Federal executions in the US have been halted over concerns that the method of carrying them out may be unlawful.
Five men were due to be executed in Indiana in December and January, after the federal government earlier this year moved to resume executions.
But a judge ruled that four inmates' legal challenges to the method of execution were likely to succeed.
The execution of the fifth man was already halted in a separate court ruling last month.
On Wednesday, District Judge Tanya S. Chutkan said the four men would be "irreparably harmed" if they were to be put to death without being given the opportunity to have a court hear their case.
Their argument revolves around the lethal injection that would be used.
Attorney General William Barr's announcement earlier this year lifted an informal moratorium on federal executions – as opposed to state-directed executions – that had been in place since 2003.
That moratorium was in place because of a series of court rulings against the common method of execution, which involved a cocktail of three different drugs in the injections.
In July, Mr Barr directed the Department of Justice to use a single drug instead – pentobarbital. The drug is a potent sedative that slows down the body, including the nervous system, to the point of death.
But in her ruling, Judge Chutkan said this would go against a federal law stipulating that death row inmates should be executed "in the manner prescribed by the state of conviction" – that is, using the same method that the particular state, in this case Indiana, uses for state-directed executions.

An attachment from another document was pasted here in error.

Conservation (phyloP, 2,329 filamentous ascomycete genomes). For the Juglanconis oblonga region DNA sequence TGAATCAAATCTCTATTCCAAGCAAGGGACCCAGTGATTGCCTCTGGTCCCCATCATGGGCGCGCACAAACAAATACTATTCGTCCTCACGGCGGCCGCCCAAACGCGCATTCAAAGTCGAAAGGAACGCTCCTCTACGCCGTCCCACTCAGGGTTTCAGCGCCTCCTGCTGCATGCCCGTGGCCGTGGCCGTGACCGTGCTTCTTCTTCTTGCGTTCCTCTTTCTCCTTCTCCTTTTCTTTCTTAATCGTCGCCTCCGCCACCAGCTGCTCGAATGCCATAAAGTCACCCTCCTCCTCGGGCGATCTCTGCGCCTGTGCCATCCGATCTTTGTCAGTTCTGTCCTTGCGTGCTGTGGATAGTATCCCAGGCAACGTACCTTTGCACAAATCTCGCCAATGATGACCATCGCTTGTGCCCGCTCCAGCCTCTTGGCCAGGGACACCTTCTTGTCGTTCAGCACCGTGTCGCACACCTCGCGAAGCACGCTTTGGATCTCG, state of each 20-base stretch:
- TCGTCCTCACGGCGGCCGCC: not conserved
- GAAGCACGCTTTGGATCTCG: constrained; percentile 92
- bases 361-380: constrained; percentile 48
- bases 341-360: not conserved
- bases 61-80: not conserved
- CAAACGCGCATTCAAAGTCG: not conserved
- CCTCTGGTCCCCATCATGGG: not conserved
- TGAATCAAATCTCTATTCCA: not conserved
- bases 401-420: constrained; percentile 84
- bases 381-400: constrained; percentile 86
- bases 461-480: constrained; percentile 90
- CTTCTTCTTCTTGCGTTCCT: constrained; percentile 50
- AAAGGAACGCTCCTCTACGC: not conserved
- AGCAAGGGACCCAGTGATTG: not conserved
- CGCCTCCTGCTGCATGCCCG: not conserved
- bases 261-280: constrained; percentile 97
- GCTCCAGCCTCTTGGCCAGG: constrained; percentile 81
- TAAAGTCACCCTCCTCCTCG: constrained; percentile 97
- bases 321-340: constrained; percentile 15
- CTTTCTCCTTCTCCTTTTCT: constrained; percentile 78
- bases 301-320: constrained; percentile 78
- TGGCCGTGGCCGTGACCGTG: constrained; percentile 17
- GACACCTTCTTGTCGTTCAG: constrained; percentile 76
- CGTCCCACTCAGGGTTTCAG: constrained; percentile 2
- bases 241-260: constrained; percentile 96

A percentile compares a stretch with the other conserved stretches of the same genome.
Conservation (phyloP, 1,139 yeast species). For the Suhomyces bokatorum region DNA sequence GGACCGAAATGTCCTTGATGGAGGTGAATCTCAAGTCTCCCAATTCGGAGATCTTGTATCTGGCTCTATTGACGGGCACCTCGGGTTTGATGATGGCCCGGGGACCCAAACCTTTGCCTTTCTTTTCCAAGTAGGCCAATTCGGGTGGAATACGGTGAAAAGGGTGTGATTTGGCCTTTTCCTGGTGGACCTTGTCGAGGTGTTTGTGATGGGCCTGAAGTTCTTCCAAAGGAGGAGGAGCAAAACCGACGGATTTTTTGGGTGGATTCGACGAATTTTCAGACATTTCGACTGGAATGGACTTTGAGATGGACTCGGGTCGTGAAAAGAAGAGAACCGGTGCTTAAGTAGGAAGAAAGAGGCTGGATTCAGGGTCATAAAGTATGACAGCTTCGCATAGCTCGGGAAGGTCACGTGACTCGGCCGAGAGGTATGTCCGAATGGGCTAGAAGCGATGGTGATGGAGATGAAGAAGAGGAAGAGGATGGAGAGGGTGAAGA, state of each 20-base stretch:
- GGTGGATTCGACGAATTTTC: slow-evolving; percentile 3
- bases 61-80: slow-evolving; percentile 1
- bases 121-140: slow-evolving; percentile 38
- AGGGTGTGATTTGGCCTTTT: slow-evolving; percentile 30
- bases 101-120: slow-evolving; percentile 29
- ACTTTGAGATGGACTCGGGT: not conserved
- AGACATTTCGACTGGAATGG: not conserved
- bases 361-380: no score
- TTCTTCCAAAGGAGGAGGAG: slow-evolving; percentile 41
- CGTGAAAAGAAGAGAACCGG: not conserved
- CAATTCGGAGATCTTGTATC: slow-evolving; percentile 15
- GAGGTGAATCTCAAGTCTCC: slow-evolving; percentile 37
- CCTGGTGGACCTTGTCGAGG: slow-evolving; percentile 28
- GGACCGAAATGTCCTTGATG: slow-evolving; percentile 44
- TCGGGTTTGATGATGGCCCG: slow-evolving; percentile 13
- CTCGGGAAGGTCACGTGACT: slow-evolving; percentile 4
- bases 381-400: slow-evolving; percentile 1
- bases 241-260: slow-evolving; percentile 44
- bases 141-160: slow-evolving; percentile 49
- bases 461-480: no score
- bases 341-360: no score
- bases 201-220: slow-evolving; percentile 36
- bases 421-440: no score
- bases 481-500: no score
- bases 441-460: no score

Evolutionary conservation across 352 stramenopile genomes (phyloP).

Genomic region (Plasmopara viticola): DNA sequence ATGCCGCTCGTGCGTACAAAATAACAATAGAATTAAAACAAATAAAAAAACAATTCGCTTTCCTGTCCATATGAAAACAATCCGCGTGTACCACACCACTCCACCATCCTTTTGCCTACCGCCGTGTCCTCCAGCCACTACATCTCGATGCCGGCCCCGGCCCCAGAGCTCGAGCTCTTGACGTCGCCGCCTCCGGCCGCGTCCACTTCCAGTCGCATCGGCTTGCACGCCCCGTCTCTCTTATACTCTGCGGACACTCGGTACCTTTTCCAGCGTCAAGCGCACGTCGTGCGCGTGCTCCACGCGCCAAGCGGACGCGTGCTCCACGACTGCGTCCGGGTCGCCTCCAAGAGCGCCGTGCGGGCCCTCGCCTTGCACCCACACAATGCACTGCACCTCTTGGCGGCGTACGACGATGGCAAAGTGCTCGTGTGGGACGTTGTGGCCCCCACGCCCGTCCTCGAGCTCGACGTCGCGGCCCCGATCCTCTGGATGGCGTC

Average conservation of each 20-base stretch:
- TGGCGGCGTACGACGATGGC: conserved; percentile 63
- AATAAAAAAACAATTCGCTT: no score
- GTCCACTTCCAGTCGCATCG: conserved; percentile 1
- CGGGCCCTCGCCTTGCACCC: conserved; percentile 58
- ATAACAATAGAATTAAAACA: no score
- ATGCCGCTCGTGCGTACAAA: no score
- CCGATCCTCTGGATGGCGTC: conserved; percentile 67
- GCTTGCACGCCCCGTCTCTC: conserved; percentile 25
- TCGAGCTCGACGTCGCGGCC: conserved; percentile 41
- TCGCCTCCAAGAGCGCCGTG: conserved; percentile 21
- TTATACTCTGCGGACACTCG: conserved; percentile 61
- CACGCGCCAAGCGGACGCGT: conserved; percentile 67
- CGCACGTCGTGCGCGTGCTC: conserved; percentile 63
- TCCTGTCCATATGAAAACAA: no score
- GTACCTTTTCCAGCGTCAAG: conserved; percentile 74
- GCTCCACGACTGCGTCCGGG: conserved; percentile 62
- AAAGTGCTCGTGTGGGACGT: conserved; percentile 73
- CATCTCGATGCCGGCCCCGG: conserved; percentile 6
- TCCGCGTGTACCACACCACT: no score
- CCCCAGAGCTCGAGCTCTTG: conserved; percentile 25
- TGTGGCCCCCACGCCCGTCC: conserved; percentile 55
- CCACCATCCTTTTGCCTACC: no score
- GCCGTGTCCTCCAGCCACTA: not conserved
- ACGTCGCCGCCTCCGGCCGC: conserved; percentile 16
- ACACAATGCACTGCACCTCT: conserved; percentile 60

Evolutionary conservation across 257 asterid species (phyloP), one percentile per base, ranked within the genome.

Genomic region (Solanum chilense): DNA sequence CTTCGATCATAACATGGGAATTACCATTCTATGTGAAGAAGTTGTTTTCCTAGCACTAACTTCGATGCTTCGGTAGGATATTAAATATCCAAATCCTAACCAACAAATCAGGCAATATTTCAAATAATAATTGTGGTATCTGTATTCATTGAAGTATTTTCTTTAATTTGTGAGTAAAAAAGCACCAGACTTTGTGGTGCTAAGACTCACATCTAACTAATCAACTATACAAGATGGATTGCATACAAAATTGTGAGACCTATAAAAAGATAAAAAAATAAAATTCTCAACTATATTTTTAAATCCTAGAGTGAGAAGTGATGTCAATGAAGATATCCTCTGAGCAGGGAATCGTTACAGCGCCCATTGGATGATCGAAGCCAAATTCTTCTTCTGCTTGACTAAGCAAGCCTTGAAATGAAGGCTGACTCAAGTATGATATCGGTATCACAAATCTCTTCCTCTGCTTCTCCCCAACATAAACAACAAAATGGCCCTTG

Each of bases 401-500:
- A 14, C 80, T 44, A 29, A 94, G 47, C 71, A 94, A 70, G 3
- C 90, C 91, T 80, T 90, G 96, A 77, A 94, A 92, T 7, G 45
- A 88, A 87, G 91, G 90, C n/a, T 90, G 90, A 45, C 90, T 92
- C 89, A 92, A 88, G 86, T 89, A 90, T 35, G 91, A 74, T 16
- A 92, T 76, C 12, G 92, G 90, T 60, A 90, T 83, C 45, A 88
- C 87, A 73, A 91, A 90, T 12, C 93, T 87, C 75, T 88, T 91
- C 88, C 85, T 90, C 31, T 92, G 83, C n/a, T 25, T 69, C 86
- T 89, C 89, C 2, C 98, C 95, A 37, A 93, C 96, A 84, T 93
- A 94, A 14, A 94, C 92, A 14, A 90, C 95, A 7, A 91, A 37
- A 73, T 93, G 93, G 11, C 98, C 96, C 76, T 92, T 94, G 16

"The FDPA [Federal Death Penalty Act] provides no exceptions to this rule, and does not contemplate the establishment of a separate federal execution procedure," she said.
Federal and state executions – what's the difference?
Under the US justice system, crimes can be tried either in federal courts – at a national level – or state courts, at a regional level.
Certain crimes, such as counterfeiting currency or mail theft, are automatically tried at a federal level, as are cases in which the United States is a party or those which involve constitutional violations. Others are tried in federal courts based on the severity of the crimes.
The death penalty was outlawed at state and federal level by a 1972 Supreme Court decision that cancelled all existing death penalty statutes. A 1976 Supreme Court decision reinstated the death penalty to a number of states and in 1988 the government passed legislation that made the death penalty available again at a federal level.
According to data collected by the Death Penalty InformationRead More – Source